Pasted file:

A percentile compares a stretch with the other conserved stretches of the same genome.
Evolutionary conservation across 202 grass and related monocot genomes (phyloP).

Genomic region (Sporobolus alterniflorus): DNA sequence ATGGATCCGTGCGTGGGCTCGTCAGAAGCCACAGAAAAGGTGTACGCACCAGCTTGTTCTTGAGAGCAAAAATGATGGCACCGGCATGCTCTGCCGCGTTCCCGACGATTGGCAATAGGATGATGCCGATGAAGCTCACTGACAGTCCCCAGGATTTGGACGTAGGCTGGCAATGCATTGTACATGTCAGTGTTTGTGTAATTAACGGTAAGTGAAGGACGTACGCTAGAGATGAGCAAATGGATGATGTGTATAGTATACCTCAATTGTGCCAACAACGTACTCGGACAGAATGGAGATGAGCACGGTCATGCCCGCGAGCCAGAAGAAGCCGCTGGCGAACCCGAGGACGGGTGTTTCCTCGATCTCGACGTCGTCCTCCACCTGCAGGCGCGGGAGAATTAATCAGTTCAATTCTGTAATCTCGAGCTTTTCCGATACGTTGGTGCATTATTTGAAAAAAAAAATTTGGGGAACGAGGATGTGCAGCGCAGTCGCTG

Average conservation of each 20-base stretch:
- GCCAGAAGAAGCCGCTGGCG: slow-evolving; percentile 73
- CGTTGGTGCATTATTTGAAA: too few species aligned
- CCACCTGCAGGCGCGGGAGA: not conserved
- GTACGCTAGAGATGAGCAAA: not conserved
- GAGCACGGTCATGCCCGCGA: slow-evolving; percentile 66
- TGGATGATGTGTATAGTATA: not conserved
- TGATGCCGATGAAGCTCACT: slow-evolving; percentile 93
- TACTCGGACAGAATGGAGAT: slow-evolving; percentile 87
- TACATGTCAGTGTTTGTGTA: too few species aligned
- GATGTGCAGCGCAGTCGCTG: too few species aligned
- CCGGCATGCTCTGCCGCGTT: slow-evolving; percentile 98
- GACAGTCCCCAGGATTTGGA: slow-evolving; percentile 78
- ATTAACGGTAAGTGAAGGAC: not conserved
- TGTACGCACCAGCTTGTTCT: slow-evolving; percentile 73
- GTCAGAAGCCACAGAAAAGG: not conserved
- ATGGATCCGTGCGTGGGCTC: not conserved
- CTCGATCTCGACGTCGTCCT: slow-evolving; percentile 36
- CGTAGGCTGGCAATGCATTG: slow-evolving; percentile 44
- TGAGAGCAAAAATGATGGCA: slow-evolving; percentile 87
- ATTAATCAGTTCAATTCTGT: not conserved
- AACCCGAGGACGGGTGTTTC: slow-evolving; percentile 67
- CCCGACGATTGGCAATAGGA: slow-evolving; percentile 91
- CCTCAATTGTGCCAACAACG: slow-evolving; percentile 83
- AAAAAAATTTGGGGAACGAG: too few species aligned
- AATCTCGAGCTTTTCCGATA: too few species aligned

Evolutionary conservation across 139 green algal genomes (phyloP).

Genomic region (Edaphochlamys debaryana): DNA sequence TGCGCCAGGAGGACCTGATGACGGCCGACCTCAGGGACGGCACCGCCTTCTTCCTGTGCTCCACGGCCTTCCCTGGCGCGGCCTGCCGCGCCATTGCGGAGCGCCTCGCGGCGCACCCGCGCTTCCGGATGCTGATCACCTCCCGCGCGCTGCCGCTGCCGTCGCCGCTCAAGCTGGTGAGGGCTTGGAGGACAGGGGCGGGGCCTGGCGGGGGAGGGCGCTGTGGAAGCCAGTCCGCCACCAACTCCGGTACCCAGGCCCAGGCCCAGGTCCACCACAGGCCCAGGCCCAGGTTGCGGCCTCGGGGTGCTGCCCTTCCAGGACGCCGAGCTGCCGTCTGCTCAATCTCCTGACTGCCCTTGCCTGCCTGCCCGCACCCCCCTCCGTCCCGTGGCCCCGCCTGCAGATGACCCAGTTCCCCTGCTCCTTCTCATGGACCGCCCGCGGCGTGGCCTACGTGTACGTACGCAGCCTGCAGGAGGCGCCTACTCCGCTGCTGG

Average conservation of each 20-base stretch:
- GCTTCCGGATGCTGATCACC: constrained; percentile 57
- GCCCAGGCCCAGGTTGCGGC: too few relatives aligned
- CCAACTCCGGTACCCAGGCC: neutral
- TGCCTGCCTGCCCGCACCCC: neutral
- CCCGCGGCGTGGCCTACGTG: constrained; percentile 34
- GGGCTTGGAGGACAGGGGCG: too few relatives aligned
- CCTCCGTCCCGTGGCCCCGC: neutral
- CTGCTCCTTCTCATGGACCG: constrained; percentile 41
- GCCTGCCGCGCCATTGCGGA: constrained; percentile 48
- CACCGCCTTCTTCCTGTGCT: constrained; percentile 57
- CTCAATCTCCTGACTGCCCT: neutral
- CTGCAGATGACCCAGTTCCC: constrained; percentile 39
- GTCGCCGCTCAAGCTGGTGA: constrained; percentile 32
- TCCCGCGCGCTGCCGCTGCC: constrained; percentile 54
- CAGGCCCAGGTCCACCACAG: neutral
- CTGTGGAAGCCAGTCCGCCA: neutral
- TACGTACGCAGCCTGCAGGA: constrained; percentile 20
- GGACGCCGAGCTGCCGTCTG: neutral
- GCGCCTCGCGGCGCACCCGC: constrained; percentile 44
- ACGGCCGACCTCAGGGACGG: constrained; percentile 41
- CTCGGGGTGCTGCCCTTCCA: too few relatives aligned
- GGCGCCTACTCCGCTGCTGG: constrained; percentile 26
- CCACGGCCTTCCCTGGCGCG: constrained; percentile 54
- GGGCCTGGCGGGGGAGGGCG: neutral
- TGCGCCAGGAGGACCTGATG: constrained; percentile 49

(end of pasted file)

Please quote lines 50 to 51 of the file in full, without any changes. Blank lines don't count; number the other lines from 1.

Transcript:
- GGACGCCGAGCTGCCGTCTG: neutral
- GCGCCTCGCGGCGCACCCGC: constrained; percentile 44